Shrewsbury Prison to be closed down

Shrewsbury | News | Published:

Shrewsbury prison is to close, the Ministry of Justice announced today as it unveiled plans to build a "super-prison".

The Dana is one of six prisons in England being shut on April 1.

Prisons at Bullwood Hall, Canterbury, Gloucester, Kingston and Shepton Mallet will also close, while jails at Chelmsford, Hull and Isle of Wight will see the number of their prisoners cut.

Some 2,600 offenders are held at the affected prisons.

Staff were told the bombshell news at 10am – the same time as it was announced nationally.

It was greeted with dismay by union leaders and politicians, who described the closure as a 'huge blow' for Shropshire and Mid Wales.

As part of a radical overhaul the Government today unveiled plans to build a new 'super-prison' holding more than 2,000 inmates. The new jail would be Britain's largest and could be built in London, the North West or North Wales. The shake-up is part of a drive to scrap ageing prisons and cut costs by £63 million a year.

Shrewsbury prison, which was built in 1877, employs 207 members of staff looking after more than 300 inmates.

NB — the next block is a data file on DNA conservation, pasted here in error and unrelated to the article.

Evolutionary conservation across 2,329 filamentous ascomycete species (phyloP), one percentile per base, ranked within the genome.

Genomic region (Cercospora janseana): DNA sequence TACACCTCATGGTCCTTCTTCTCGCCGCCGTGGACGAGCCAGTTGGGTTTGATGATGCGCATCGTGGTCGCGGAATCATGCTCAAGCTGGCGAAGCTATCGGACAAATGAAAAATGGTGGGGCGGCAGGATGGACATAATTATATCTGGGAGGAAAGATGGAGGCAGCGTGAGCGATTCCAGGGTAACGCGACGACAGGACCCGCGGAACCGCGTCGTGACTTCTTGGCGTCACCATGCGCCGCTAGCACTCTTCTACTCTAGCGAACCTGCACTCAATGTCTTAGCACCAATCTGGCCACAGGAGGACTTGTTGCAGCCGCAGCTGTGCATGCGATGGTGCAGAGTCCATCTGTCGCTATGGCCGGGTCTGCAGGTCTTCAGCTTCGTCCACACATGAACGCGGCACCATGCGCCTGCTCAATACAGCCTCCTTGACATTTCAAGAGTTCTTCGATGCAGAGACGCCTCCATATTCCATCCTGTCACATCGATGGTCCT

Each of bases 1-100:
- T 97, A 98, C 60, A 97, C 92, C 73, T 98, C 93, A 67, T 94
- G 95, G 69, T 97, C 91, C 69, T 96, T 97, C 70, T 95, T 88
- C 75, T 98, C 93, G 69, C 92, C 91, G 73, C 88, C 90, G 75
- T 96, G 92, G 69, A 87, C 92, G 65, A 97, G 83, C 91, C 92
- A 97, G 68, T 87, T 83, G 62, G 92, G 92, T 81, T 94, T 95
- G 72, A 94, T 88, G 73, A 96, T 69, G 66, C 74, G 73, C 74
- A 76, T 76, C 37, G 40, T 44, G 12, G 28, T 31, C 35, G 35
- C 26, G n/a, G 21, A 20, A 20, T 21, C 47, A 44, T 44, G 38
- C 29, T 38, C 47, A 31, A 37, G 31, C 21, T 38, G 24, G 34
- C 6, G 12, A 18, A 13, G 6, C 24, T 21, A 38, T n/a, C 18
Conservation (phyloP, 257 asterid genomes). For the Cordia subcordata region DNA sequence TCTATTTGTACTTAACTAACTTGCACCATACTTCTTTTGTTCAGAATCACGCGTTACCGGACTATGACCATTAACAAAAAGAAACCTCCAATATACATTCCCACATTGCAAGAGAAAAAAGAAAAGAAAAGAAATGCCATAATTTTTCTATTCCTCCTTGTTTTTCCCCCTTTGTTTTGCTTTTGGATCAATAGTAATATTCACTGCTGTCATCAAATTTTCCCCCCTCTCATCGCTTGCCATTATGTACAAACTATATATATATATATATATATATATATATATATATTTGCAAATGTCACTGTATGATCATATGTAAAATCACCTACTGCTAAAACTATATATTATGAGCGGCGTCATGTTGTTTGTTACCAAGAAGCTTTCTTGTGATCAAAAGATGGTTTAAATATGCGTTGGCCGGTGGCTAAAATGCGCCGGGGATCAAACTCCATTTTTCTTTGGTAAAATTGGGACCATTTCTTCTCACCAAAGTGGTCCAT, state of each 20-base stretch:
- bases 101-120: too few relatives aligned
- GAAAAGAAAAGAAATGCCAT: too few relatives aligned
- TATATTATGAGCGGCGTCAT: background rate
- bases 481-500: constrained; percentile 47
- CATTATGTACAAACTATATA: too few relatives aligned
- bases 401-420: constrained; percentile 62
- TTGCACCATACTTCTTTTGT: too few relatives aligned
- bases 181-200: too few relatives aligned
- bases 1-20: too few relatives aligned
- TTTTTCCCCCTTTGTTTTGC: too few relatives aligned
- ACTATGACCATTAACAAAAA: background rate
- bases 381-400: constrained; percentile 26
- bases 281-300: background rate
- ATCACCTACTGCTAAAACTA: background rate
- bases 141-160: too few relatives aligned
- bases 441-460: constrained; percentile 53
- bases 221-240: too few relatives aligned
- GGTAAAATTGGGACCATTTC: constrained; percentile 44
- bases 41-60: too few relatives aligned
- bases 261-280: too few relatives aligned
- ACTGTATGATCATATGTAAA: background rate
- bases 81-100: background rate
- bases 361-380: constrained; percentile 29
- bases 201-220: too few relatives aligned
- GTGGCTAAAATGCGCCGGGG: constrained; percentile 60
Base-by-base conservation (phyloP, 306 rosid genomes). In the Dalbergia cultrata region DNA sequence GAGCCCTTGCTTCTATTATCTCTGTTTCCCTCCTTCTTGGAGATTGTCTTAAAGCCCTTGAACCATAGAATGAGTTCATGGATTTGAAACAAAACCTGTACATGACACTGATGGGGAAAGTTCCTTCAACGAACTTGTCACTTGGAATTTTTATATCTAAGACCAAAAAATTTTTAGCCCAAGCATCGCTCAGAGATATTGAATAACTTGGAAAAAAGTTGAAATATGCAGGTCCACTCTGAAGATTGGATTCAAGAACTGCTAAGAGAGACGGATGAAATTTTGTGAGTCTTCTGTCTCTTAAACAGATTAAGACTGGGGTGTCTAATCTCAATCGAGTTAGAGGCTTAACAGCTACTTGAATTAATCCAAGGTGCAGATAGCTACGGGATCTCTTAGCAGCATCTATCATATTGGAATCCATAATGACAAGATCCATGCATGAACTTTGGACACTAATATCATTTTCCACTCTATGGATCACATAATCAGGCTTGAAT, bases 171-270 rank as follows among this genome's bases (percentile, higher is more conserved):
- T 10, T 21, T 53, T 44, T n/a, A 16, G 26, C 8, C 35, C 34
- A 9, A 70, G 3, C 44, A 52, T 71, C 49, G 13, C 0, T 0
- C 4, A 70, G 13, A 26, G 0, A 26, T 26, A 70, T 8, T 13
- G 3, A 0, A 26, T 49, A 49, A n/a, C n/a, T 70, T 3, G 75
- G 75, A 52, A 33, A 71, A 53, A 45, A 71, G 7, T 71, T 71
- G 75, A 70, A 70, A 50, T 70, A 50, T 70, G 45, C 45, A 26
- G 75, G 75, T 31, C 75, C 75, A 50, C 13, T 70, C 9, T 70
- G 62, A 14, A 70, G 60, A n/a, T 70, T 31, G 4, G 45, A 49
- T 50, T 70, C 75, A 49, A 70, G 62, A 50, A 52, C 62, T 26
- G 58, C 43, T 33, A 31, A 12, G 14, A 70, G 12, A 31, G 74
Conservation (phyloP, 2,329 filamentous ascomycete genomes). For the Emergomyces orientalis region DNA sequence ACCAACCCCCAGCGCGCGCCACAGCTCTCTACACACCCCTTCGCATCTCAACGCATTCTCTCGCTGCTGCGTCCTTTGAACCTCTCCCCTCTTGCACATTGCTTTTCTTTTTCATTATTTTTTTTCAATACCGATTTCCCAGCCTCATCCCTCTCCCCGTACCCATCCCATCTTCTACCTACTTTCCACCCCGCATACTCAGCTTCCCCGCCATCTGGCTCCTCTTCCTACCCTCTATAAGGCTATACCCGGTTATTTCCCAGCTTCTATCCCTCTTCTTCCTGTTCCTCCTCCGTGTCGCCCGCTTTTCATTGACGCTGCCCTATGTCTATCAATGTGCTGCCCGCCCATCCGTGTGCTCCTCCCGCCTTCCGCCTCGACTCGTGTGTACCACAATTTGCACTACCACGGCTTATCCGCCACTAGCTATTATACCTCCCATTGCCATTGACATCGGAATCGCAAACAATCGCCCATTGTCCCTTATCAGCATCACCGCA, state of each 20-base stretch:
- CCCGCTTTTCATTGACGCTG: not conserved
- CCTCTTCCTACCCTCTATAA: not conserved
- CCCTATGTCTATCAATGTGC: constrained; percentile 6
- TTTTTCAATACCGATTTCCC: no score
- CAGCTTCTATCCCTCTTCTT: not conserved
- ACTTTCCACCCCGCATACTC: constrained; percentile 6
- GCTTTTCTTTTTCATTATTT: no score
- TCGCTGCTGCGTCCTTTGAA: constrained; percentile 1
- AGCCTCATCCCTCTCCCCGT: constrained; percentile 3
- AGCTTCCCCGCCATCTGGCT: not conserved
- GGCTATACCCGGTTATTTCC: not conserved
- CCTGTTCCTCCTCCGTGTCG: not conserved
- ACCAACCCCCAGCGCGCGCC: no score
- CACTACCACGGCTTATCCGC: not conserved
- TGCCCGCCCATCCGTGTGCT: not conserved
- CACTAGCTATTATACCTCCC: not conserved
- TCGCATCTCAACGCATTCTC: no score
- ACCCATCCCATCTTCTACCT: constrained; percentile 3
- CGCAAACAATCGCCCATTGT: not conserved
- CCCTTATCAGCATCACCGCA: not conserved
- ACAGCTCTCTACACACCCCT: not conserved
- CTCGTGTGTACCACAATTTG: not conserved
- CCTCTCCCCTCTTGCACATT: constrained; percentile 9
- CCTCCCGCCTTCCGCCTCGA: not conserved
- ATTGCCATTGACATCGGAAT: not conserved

Sofia Kannas, a spokesman for the Ministry of Justice, said prisoners were to be transferred to other sites across the country by the end of March.


It was today unclear how many staff will lose their jobs but bosses say they are trying to avoid compulsory redundancies.

Staff will be invited to apply for a voluntary redundancy scheme.

Justice Secretary Chris Grayling confirmed Shrewsbury, as well as prisons at Bullwood Hall, Canterbury, Gloucester, Kingston and Shepton Mallet, will close. Chelmsford, Hull and Isle of Wight will see some accommodation reduced.

Mr Grayling said: "We have to bring down the cost of our prison system, much of which is old and expensive. But I never want the courts to be in a position where they cannot send a criminal to prison because there is no place available. "

Shrewsbury Town Council leader Peter Nutting said today: "It will be a big blow to the town as it is a major employer."

The Category C prison was revealed to be the second most overcrowded in England and Wales last summer.

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